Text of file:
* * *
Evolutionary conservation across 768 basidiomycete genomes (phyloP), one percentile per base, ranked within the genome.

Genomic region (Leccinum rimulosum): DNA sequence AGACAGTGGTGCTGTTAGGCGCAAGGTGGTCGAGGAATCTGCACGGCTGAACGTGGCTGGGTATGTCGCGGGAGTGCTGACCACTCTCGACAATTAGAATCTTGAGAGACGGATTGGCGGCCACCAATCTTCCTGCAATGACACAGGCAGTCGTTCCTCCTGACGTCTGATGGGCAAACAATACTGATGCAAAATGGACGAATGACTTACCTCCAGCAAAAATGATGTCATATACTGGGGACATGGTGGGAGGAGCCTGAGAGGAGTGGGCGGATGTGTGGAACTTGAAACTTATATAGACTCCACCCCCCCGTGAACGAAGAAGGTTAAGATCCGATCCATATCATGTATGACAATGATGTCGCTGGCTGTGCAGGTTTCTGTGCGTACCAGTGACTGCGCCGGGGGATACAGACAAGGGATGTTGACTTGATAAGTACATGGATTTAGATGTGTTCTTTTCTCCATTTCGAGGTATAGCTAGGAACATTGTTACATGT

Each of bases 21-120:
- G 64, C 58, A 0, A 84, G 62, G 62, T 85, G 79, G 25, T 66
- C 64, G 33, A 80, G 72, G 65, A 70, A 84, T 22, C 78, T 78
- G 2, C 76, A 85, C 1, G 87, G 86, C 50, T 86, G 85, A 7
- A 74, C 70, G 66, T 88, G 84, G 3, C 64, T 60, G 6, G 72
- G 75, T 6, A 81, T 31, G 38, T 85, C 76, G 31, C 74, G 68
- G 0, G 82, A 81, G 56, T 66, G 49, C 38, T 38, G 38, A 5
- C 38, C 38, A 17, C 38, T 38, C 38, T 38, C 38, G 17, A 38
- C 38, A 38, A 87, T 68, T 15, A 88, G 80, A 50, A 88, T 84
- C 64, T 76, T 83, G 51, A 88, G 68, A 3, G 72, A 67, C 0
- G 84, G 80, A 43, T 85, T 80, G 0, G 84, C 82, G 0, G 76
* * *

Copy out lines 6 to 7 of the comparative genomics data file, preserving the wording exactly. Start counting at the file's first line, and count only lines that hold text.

- G 2, C 76, A 85, C 1, G 87, G 86, C 50, T 86, G 85, A 7
- A 74, C 70, G 66, T 88, G 84, G 3, C 64, T 60, G 6, G 72